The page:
Mumbai: India expects unconditional exemption from the 45-nation Nuclear Suppliers Group, or NSG, to buy fuel and technology for its energy plan, Anil Kakodkar, chairman of the country’s Atomic Energy Commission, said on Monday.
“NSG exemption should be clean and there should be no additional condition,” Kakodkar said. “They may want to push, but India can’t be pushed. Civil nuclear cooperation is important, but that doesn’t mean at any cost.”
The group, set up 34 years ago to prevent countries from copying India’s route to the atomic bomb, adjourned after a second day of meetings in Vienna on 22 August. NSG needs to vote unanimously on a US-Indian agreement to lift its ban on the trade of nuclear fuels and technology, imposed after India’s first nuclear test in 1974.
Counting the cost: A file photo of Anil Kakodkar, chairman of India’s Atomic Energy Commission during a convocation ceremony at the Indian Institute of Technology, Kharagpur in July. Photograph: Indranil Bhoumik / Mint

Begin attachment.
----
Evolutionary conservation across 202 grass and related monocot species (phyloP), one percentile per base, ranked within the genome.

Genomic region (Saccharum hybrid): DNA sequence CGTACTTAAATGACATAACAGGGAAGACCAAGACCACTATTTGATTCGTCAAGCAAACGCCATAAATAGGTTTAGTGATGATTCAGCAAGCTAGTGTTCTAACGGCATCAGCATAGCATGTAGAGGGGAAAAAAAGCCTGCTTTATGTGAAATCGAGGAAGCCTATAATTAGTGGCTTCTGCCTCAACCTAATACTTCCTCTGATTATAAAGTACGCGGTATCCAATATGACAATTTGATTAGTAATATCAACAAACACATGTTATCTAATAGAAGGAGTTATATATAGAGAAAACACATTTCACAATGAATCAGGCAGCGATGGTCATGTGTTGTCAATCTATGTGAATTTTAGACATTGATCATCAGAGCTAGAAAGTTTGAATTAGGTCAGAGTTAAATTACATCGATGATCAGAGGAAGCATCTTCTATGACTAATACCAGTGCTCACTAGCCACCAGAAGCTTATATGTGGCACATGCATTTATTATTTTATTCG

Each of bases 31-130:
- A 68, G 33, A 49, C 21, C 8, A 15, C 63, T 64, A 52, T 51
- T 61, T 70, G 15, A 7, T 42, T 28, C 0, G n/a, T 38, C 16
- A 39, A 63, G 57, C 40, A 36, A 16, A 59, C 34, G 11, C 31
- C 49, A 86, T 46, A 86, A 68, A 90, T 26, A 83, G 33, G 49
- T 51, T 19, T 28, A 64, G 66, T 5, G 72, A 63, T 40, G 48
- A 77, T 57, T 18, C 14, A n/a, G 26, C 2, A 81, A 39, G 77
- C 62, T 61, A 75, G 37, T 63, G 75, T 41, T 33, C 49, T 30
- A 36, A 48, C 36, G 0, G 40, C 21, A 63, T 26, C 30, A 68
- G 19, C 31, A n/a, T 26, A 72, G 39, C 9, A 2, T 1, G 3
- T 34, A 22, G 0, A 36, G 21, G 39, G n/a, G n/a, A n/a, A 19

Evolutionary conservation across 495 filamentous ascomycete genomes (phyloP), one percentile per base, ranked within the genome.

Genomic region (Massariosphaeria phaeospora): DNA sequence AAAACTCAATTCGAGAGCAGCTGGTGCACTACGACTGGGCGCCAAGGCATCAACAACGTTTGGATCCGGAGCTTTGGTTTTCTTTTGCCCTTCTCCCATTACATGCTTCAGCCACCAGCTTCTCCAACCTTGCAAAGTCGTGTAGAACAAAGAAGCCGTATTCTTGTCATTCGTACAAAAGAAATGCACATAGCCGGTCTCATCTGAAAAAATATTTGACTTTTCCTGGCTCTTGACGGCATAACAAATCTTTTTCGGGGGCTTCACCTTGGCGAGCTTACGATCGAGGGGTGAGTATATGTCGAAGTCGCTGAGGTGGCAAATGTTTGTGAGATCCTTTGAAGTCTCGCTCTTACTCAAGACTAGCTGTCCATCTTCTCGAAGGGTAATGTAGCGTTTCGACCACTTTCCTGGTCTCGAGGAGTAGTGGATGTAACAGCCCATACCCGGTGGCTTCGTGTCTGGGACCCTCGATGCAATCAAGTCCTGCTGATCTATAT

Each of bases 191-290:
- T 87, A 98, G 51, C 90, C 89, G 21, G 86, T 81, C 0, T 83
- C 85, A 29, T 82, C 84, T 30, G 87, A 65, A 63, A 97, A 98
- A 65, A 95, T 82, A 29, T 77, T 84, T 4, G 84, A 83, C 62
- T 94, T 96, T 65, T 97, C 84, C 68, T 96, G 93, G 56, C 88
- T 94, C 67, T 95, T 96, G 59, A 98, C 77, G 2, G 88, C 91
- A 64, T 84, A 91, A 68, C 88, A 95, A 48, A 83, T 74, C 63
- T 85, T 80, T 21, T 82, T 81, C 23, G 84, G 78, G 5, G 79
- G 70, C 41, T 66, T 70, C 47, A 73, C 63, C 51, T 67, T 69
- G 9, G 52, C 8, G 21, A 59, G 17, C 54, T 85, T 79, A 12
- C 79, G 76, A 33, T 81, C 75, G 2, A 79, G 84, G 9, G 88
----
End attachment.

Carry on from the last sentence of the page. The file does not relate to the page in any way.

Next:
The accord would allow India to satisfy rising energy demands through the purchase of nuclear reactor technology. The International Atomic Energy Agency has endorsed a plan for inspections of India’s nuclear plants, a crucial step toward implementing the accord.
“The US and India stand shoulder-to-shoulder in their desire for a clean exception and we will continue to work with our Indian partners to persuade NSG countries,” David Mulford, US ambassador to India, said in a statement on Monday.
The two countries will continue joint advocacy for the initiative at the highest levels before the scheduled NSG plenary on 4 September, Mulford said.
China, some European countries and New Zealand resist the deal because they oppose supplying nuclear technology to atomic weapons states outside the Non-Proliferation Treaty. The US Congress needs to ratify the accord after the backing of NSG is secured.